• “IKEA in Saudi Arabia (A), (B), and (C) (TN),” Harvard Business School Teaching Note 116-062 (June 2016) [7].
  • Karthik Ramanna and Rachna Tahilyani, “Leadership in Corporate Reporting Policy at Tata Steel,” Harvard Business School Case 111-028 (September 23, 2010) [Rev. May 27, 2011] [22].
  • “Leadership in Corporate Reporting Policy at Tata Steel (TN),” Harvard Business School Teaching Note 111-096 (March 18, 2011) [8].
  • “Lobbying at eCab,” Harvard Business School Case 115-025 (November 13, 2014) [2].
  • Karthik Ramanna and Radhika Kak, “The Maggi Noodle Safety Crisis in India (A),” Harvard Business School Case 116-013 (February 2016) [24].
  • Karthik Ramanna and Radhika Kak, “The Maggi Noodle Safety Crisis in India (B),” Harvard Business School Case 116-014 (February 2016) [3].
  • Karthik Ramanna and Radhika Kak, “The Maggi Noodle Safety Crisis in India (C),” Harvard Business School Case 116-038 (February 2016) [5].
  • “The Maggi Noodle Safety Crisis in India (A), (B), and (C) (TN),” Harvard Business School Teaching Note 116-049 (March 2016) [15].
  • Rebecca Henderson and Karthik Ramanna, “Managers and Market Capitalism,” Harvard Business School Module Note 112-043 (January 21, 2012) [Rev. March 31, 2014] [15].
  • Karthik Ramanna and Matthew Shaffer, “A Politician in a Leather Suit and the Paradox of Japanese Capitalism,” Harvard Business School Case 113-026 (October 3, 2012) [Rev. August 1, 2013] [25].
  • “A Politician in a Leather Suit and the Paradox of Japanese Capitalism (TN),” Harvard Business School Teaching Note 113-139 (June 2, 2013) [8].
  • “The Politics and Economics of Accounting for Goodwill at Cisco Systems (A),” Harvard Business School Case 109-002 (July 1, 2008) [10].
  • “The Politics and Economics of Accounting for Goodwill at Cisco Systems (B),” Harvard Business School Case 109-003 (July 1, 2008) [2].
  • “The Politics and Economics of Accounting for Goodwill at Cisco Systems (A) and (B) (TN),” Harvard Business School Teaching Note 109-004 (July 1, 2008) [13].
  • “The Politics and Economics of Accounting for Goodwill at Cisco Systems (A) and (B) (CW),” Harvard Business School Spreadsheet Supplement 109-702 (July 1, 2008).
  • “The Politics and Economics of Accounting for Goodwill at Cisco Systems (A) and (B) Teaching Note (CW),” Harvard Business School Spreadsheet Supplement 109-703.
  • Karthik Ramanna and Luis Viceira, “The Private Company Council,” Harvard Business School Case 113-045 (January 7, 2013) [20].
  • “Responsibilities to Society: The Capitalist’s Contract,” Harvard Business School Module Note 115-012 (July 20, 2014) [Rev. November 26, 2014] [11].
  • Paul Healy, Karthik Ramanna, and Matthew Shaffer, “Rospil.info,” Harvard Business School Case 112-033 (February 14, 2012) [Rev. June 4, 2012] [22].
  • Karthik Ramanna and Matthew Shaffer, “Tapestry Networks,” Harvard Business School Case 114-051 (April 11, 2014) [24].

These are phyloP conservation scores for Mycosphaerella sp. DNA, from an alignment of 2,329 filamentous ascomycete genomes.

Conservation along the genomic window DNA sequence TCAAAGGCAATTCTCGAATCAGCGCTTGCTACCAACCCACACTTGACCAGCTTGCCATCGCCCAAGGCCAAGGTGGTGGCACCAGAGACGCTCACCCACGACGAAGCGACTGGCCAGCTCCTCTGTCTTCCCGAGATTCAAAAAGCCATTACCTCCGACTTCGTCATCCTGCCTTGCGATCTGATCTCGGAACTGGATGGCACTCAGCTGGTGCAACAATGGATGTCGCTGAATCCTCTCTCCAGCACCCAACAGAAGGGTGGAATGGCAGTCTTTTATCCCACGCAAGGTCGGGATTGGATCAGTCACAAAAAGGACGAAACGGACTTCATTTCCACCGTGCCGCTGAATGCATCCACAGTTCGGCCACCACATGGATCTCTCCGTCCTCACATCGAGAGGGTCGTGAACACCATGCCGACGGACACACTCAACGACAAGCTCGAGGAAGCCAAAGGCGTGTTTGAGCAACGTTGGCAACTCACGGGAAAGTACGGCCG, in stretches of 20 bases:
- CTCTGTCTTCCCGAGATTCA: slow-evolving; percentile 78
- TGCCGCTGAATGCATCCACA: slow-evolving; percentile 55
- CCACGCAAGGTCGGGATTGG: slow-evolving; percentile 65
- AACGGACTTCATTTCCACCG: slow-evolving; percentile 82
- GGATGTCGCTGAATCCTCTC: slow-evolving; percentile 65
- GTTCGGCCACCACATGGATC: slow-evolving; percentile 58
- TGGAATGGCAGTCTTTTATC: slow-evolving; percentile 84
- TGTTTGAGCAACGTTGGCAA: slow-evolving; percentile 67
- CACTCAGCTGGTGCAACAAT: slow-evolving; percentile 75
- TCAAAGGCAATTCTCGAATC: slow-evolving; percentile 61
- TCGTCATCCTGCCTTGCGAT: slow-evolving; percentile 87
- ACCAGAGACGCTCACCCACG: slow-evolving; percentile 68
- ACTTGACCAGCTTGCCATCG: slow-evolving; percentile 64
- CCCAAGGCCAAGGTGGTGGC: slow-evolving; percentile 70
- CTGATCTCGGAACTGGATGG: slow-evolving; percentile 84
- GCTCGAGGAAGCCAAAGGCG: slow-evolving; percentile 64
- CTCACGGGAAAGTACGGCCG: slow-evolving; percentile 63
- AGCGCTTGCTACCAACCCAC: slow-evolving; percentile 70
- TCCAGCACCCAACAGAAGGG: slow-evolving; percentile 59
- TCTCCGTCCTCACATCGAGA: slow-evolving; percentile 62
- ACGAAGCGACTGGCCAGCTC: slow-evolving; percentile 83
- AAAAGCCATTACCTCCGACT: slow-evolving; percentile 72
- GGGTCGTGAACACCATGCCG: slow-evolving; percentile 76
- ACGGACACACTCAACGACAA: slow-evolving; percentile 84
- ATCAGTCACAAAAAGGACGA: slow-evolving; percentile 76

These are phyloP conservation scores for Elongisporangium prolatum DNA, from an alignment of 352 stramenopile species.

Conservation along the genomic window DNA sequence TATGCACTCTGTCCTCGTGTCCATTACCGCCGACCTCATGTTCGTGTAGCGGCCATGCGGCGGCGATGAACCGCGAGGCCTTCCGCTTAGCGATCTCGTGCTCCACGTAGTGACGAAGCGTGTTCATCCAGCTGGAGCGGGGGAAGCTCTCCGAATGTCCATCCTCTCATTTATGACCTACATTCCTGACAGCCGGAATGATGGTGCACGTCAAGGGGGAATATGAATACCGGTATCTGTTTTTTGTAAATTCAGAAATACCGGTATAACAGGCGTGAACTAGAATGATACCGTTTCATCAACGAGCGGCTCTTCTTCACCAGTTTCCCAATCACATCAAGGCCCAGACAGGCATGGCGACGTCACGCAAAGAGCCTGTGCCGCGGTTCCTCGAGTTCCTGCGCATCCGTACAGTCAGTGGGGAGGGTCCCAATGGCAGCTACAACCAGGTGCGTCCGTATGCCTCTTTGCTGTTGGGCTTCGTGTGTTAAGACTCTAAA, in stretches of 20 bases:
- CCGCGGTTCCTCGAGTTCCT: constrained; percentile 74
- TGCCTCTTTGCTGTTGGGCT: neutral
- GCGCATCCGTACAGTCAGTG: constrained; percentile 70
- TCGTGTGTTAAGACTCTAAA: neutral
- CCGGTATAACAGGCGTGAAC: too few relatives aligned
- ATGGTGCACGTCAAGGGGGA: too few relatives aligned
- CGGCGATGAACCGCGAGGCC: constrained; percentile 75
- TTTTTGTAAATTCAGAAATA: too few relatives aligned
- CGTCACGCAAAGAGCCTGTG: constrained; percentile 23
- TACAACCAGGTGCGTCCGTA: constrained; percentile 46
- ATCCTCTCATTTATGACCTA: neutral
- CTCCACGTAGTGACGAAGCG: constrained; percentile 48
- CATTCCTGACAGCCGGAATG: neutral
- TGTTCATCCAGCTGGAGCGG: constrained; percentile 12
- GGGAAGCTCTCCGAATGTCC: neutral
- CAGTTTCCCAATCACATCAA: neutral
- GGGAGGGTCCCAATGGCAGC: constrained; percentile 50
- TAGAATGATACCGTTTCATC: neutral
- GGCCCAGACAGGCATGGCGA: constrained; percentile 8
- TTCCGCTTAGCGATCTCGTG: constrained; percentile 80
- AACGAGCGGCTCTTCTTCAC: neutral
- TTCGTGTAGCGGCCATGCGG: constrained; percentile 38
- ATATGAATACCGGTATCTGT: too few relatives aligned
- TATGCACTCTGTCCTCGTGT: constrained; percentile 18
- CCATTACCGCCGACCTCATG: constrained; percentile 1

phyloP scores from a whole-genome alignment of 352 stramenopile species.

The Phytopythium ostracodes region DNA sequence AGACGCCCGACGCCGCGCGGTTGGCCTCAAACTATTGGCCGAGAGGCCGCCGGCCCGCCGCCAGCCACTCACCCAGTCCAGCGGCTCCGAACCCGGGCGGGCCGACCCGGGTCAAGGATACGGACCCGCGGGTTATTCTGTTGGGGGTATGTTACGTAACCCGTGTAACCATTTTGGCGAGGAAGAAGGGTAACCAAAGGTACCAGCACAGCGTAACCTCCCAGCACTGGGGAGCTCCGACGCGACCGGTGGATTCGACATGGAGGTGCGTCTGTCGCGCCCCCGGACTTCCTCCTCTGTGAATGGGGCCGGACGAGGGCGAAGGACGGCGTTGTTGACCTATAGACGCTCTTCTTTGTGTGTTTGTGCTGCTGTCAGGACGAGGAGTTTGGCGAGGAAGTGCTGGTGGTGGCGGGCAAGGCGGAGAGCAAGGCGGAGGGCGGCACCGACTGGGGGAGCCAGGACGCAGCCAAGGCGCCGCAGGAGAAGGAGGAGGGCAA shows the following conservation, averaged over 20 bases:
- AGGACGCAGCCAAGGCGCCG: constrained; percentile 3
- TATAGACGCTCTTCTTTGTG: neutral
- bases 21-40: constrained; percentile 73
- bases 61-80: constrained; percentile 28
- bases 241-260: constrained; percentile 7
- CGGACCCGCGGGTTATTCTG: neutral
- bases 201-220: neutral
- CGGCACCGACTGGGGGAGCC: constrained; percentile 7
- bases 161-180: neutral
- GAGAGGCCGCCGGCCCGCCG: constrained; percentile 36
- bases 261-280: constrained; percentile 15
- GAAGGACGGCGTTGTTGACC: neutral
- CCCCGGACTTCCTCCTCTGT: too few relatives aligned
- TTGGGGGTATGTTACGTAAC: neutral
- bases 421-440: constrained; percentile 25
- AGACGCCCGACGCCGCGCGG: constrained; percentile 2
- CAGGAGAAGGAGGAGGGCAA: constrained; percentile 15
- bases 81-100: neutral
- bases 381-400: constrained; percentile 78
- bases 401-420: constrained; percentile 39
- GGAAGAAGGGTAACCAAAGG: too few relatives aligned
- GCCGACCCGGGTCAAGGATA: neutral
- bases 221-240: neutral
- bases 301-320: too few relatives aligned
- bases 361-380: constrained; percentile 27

• Karthik Ramanna, George Serafeim, and Aldo Sesia, “Urban Water Partners (A),” Harvard Business School Case 111-016 (August 13, 2010) [Rev. January 28, 2013] [11].
  • Karthik Ramanna, George Serafeim, and Aldo Sesia, “Urban Water Partners (B),” Harvard Business School Case 111-029 (August 13, 2010) [Rev. January 24, 2013] [2].
  • Karthik Ramanna and George Serafeim, “Urban Water Partners (A) and (B) (TN),” Harvard Business School Teaching Note 111-067 (December 9, 2010) [10].
  • Karthik Ramanna and George Serafeim, “Urban Water Partners (A) (CW),” Harvard Business School Spreadsheet Supplement 111-701 (August 25, 2010) [Rev. December 13, 2010].
  • Karthik Ramanna and George Serafeim, “Urban Water Partners (B) (CW),” Harvard Business School Spreadsheet Supplement 111-704 (December 13, 2010).
  • Karthik Ramanna and George Serafeim, “Urban Water Partners (A) Spreadsheet Solutions (CW),” Harvard Business School Spreadsheet Supplement 111-705.
  • Karthik Ramanna and George Serafeim, “Urban Water Partners (B) Spreadsheet Solutions (CW),” Harvard Business School Spreadsheet Supplement 111-706.
  • Karthik Ramanna and Vidhya Muthuram, “Wal-Mart Lobbying in India?” Harvard Business School Case 114-023 (September 6, 2013) [Rev. January 16, 2015] [24].
  • “Wal-Mart Lobbying in India? (TN)” Harvard Business School Teaching Note 114-091 (May 2, 2014) [10].

Current Working Papers

  • Sudarshan Jayaraman, S.P. Kothari, and Karthik Ramanna, “Capture and Competition.”
  • Abigail Allen, Karthik Ramanna, and Sugata Roychowdhury, “Auditor Lobbying and Accounting Standards.”
  • Winner of the American Accounting Association Western Conference Best Paper Award.
  • “The Fall of ‘Reliability’ in the FASB’s Conceptual Framework: Towards an Understanding of Ideological Capture in Accounting Regulation.”
  • Jonas Heese, Mozaffar Khan, and Karthik Ramanna, “Politically Connected Firms and SEC Comment Letters.”
  • Hui Chen, Katherine Gunny, and Karthik Ramanna, “Return on Political Investment in the American Jobs Creation Act of 2004.”
  • Herman “Dutch” Leonard and Karthik Ramanna, “What is Corruption?”
  • Paul Healy, Rebecca Henderson, David Moss, and Karthik Ramanna, “A Crisis in the Theory of the Firm?”

For diary, meeting and other general enquiries email: Ramanna.pa@bsg.ox.ac.uk